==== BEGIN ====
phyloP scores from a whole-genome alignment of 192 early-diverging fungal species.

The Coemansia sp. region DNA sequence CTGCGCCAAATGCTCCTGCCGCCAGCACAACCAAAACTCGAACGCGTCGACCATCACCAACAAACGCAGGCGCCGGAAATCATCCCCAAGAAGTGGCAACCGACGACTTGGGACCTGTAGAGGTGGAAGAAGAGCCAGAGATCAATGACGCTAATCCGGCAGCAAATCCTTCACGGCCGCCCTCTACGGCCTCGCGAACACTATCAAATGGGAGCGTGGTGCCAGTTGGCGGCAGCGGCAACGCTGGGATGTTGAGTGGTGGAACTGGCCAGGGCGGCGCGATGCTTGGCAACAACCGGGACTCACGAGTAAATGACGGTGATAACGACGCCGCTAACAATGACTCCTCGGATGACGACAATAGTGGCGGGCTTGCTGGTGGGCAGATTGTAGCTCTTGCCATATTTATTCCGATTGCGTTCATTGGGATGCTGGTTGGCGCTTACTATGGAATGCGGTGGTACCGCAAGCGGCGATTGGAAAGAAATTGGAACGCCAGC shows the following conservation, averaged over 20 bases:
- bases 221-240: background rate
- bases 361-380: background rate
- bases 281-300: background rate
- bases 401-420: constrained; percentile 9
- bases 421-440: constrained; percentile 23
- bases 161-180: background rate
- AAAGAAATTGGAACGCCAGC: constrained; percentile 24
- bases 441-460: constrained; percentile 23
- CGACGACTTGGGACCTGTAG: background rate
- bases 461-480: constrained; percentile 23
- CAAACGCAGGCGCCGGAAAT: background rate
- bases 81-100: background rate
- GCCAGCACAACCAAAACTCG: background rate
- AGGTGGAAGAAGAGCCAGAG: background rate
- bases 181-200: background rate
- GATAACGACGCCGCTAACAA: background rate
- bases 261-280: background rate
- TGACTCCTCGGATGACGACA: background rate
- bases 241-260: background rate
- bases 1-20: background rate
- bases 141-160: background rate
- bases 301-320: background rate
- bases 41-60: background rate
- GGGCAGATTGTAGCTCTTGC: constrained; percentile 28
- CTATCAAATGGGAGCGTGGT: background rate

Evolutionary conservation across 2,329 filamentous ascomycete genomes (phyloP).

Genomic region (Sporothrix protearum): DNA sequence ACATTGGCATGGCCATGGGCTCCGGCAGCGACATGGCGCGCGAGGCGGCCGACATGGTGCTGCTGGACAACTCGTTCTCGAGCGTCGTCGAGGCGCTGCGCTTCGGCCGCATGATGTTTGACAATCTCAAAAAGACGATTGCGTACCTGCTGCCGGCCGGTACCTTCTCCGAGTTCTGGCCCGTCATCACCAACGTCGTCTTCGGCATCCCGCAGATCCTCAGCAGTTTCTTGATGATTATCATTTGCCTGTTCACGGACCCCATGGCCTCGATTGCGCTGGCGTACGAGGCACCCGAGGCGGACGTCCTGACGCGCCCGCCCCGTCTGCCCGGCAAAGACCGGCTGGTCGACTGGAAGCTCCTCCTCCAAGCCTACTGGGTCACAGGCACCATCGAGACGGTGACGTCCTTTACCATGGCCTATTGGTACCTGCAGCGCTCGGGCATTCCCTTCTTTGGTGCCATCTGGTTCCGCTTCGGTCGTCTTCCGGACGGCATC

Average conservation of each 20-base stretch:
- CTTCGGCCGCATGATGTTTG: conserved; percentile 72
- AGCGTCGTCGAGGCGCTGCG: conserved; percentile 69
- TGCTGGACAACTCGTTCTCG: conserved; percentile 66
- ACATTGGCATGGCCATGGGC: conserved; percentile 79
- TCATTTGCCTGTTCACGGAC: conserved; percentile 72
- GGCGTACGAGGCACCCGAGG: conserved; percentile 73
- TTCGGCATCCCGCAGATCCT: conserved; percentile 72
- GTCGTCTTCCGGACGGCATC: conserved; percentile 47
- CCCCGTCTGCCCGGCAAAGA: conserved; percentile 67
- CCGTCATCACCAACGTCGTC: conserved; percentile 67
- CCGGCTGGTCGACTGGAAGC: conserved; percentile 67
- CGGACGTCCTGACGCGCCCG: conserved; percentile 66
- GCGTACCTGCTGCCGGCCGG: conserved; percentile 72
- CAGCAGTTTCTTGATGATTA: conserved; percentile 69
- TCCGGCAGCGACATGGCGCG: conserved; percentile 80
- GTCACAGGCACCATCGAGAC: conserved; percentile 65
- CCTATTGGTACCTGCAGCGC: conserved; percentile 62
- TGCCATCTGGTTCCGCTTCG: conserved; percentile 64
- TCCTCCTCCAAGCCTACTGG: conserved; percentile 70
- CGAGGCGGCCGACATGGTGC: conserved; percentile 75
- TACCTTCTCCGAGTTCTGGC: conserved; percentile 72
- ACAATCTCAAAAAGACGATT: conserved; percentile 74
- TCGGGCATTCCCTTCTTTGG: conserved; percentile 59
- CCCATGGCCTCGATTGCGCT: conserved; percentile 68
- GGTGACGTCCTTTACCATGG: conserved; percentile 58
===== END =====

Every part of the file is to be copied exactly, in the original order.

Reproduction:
phyloP scores from a whole-genome alignment of 192 early-diverging fungal species.

The Coemansia sp. region DNA sequence CTGCGCCAAATGCTCCTGCCGCCAGCACAACCAAAACTCGAACGCGTCGACCATCACCAACAAACGCAGGCGCCGGAAATCATCCCCAAGAAGTGGCAACCGACGACTTGGGACCTGTAGAGGTGGAAGAAGAGCCAGAGATCAATGACGCTAATCCGGCAGCAAATCCTTCACGGCCGCCCTCTACGGCCTCGCGAACACTATCAAATGGGAGCGTGGTGCCAGTTGGCGGCAGCGGCAACGCTGGGATGTTGAGTGGTGGAACTGGCCAGGGCGGCGCGATGCTTGGCAACAACCGGGACTCACGAGTAAATGACGGTGATAACGACGCCGCTAACAATGACTCCTCGGATGACGACAATAGTGGCGGGCTTGCTGGTGGGCAGATTGTAGCTCTTGCCATATTTATTCCGATTGCGTTCATTGGGATGCTGGTTGGCGCTTACTATGGAATGCGGTGGTACCGCAAGCGGCGATTGGAAAGAAATTGGAACGCCAGC shows the following conservation, averaged over 20 bases:
- bases 221-240: background rate
- bases 361-380: background rate
- bases 281-300: background rate
- bases 401-420: constrained; percentile 9
- bases 421-440: constrained; percentile 23
- bases 161-180: background rate
- AAAGAAATTGGAACGCCAGC: constrained; percentile 24
- bases 441-460: constrained; percentile 23
- CGACGACTTGGGACCTGTAG: background rate
- bases 461-480: constrained; percentile 23
- CAAACGCAGGCGCCGGAAAT: background rate
- bases 81-100: background rate
- GCCAGCACAACCAAAACTCG: background rate
- AGGTGGAAGAAGAGCCAGAG: background rate
- bases 181-200: background rate
- GATAACGACGCCGCTAACAA: background rate
- bases 261-280: background rate
- TGACTCCTCGGATGACGACA: background rate
- bases 241-260: background rate
- bases 1-20: background rate
- bases 141-160: background rate
- bases 301-320: background rate
- bases 41-60: background rate
- GGGCAGATTGTAGCTCTTGC: constrained; percentile 28
- CTATCAAATGGGAGCGTGGT: background rate

Evolutionary conservation across 2,329 filamentous ascomycete genomes (phyloP).

Genomic region (Sporothrix protearum): DNA sequence ACATTGGCATGGCCATGGGCTCCGGCAGCGACATGGCGCGCGAGGCGGCCGACATGGTGCTGCTGGACAACTCGTTCTCGAGCGTCGTCGAGGCGCTGCGCTTCGGCCGCATGATGTTTGACAATCTCAAAAAGACGATTGCGTACCTGCTGCCGGCCGGTACCTTCTCCGAGTTCTGGCCCGTCATCACCAACGTCGTCTTCGGCATCCCGCAGATCCTCAGCAGTTTCTTGATGATTATCATTTGCCTGTTCACGGACCCCATGGCCTCGATTGCGCTGGCGTACGAGGCACCCGAGGCGGACGTCCTGACGCGCCCGCCCCGTCTGCCCGGCAAAGACCGGCTGGTCGACTGGAAGCTCCTCCTCCAAGCCTACTGGGTCACAGGCACCATCGAGACGGTGACGTCCTTTACCATGGCCTATTGGTACCTGCAGCGCTCGGGCATTCCCTTCTTTGGTGCCATCTGGTTCCGCTTCGGTCGTCTTCCGGACGGCATC

Average conservation of each 20-base stretch:
- CTTCGGCCGCATGATGTTTG: conserved; percentile 72
- AGCGTCGTCGAGGCGCTGCG: conserved; percentile 69
- TGCTGGACAACTCGTTCTCG: conserved; percentile 66
- ACATTGGCATGGCCATGGGC: conserved; percentile 79
- TCATTTGCCTGTTCACGGAC: conserved; percentile 72
- GGCGTACGAGGCACCCGAGG: conserved; percentile 73
- TTCGGCATCCCGCAGATCCT: conserved; percentile 72
- GTCGTCTTCCGGACGGCATC: conserved; percentile 47
- CCCCGTCTGCCCGGCAAAGA: conserved; percentile 67
- CCGTCATCACCAACGTCGTC: conserved; percentile 67
- CCGGCTGGTCGACTGGAAGC: conserved; percentile 67
- CGGACGTCCTGACGCGCCCG: conserved; percentile 66
- GCGTACCTGCTGCCGGCCGG: conserved; percentile 72
- CAGCAGTTTCTTGATGATTA: conserved; percentile 69
- TCCGGCAGCGACATGGCGCG: conserved; percentile 80
- GTCACAGGCACCATCGAGAC: conserved; percentile 65
- CCTATTGGTACCTGCAGCGC: conserved; percentile 62
- TGCCATCTGGTTCCGCTTCG: conserved; percentile 64
- TCCTCCTCCAAGCCTACTGG: conserved; percentile 70
- CGAGGCGGCCGACATGGTGC: conserved; percentile 75
- TACCTTCTCCGAGTTCTGGC: conserved; percentile 72
- ACAATCTCAAAAAGACGATT: conserved; percentile 74
- TCGGGCATTCCCTTCTTTGG: conserved; percentile 59
- CCCATGGCCTCGATTGCGCT: conserved; percentile 68
- GGTGACGTCCTTTACCATGG: conserved; percentile 58